If the UK and the European Union have not agreed a trade deal by the summer of 2020 that keeps the border between Northern Ireland and the Republic of Ireland open, a British prime minister will have to decide whether to buy more time or keep the UK aligned to EU rules for years to come.
European diplomats have been told for the first time that UK and EU negotiators are working on a mechanism to review in July 2020 whether the so-called backstop, an insurance policy to avoid a hard border between Northern Ireland and the Republic of Ireland under all circumstances, will need to be activated, according to a diplomatic note.
The note, seen by BuzzFeed News, states that under the proposed backstop architecture, there would be three possible options come the summer of 2020:
The backstop becomes superfluous because a hard border will have been avoided through an agreement on the future UK–EU relationship;
The transition period, currently planned to last until the end of that year, is extended, buying negotiators more time;
Or the backstop is activated, and the UK enters into a customs union with the EU.
The longer transition and backstop options presented to diplomats on Friday would require the UK to remain aligned to EU competition, state aid, and tax rules — a possibility likely to enrage some hardline Tory Brexiteers, who have demanded a clear break from them.
And, if the backstop is triggered, Northern Ireland would remain in the EU’s regulatory space for goods as a customs union alone would not guarantee frictionless trade. The permanence of special arrangements for Northern Ireland in the overall Brexit deal is likely to anger the DUP. On Friday, the party accused Theresa May of breaking her promises over plans to avoid a hard border after a letter from the prime minister to DUP leader Arlene Foster was leaked to the Times.
Negotiations have been stuck on the issue of the backstop for months. The solution the EU had proposed — to be used only if an alternative, and a future trade deal, was not agreed in time — would see the UK in a customs union, and Northern Ireland remaining, in effect, in the EU’s single market for goods.
Solving the backstop is crucial to securing a withdrawal agreement and a transition period. Without consensus on that issue, negotiations will not move on to discussions about a future trade deal — and there will be no deal.
EU and UK negotiators hope that by presenting the backstop as part of a package of options, they will be able to provide both the insurance that a hard border will be avoided at all costs, and Theresa May with the cover she needs to sell a deal back home.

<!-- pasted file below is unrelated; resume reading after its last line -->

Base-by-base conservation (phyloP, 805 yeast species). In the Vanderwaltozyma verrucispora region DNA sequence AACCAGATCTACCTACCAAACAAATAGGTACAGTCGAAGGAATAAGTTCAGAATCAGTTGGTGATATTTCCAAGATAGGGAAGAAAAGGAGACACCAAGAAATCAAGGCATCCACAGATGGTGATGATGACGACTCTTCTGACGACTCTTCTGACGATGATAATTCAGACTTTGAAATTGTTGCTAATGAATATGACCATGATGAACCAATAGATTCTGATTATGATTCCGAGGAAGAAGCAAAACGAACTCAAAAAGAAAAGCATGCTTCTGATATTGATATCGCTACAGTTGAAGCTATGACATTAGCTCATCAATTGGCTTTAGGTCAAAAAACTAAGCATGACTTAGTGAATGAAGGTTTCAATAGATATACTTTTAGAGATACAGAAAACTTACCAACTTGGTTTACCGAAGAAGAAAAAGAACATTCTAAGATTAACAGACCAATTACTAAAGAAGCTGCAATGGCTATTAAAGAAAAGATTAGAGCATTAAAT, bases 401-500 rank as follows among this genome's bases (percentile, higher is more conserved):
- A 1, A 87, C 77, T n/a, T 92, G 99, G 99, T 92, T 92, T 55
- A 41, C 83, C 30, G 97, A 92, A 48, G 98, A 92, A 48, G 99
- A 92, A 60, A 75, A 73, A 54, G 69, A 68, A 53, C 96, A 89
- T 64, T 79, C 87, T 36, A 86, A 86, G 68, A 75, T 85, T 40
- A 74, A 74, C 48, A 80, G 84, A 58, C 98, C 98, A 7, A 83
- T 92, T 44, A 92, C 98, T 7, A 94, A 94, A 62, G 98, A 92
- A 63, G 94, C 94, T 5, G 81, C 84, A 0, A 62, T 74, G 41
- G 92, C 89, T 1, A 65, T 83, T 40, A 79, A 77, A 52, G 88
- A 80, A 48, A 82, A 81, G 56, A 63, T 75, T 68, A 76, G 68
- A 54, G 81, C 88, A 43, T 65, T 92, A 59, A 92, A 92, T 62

According to the diplomatic note, the European Commission told ambassadors from the remaining 27 member states that as well as entering into a customs union, the UK would be obliged to stay aligned to EU competition and state aid rules, and the agreement would include a British commitment to set up enforcement mechanisms to ensure that this is the case.
The EU would also insist that the UK continues to sign up to the bloc’s anti-tax avoidance rules and its environmental standards.
Some member states, including France, had previously indicated that they’re not too keen on having a customs union within exit arrangements because it requires detailed negotiations, and there is little time to complete these.
But by agreeing to take stock of the situation in July 2020, negotiators are hoping to have enough time to agree in the interim a number of issues that remain open, including on taxation, quotas, and what sectors to include in a common external tariff system.
In the longer transition option, which would maintain the status quo for an agreed period beyond 2020, the two sides would need to come to an agreement on the UK’s continued financial contributions to cover the additional time, the note states.
Diplomats were told that the overall state of the withdrawal agreement was now solid, but there was still work to be done. And the final stages of the process involved many moving parts, not least due to the volatile political situation in the UK where May is trying to perform a balancing act between the DUP and hardline Brexiteers, who are not prepared to part ways with the EU without a fully autonomous trade policy.
Should negotiators reach an agreement, member states will be presented with the draft withdrawal text and a framework outlining the future UK–EU relationship. Member states would be given enough time to review the drafts, and if May can get the agreement through her Cabinet and parliament, the plan would be for EU leaders to endorse the deal at a European Council summit in December.
The European Commission declined to comment.